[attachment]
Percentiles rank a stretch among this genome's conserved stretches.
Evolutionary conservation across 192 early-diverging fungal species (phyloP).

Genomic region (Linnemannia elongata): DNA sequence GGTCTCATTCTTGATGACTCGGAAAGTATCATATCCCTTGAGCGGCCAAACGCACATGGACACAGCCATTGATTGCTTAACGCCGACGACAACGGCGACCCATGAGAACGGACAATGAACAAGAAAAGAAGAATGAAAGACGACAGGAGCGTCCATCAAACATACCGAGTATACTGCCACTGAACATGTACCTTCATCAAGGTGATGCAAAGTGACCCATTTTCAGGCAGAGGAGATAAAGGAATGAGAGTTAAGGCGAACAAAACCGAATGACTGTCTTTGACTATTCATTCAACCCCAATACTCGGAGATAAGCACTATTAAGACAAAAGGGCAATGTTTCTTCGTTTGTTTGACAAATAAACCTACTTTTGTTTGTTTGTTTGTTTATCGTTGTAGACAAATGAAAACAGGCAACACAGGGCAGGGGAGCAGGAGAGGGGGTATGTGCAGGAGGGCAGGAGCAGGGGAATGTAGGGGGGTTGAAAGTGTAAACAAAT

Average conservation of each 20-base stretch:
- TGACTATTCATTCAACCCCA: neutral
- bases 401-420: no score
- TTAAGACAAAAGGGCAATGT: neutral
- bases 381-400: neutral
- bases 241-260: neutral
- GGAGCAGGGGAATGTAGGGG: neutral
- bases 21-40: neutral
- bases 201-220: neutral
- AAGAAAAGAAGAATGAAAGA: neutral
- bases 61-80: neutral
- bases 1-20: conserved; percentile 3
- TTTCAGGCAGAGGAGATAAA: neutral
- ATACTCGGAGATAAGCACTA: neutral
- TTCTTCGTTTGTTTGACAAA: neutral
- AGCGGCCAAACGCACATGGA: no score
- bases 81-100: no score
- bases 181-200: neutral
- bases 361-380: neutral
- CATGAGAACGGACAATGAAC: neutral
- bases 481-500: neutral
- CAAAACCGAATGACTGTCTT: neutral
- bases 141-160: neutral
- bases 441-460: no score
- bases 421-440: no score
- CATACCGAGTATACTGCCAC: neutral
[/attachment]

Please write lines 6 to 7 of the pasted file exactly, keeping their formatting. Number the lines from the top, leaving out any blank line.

- bases 401-420: no score
- TTAAGACAAAAGGGCAATGT: neutral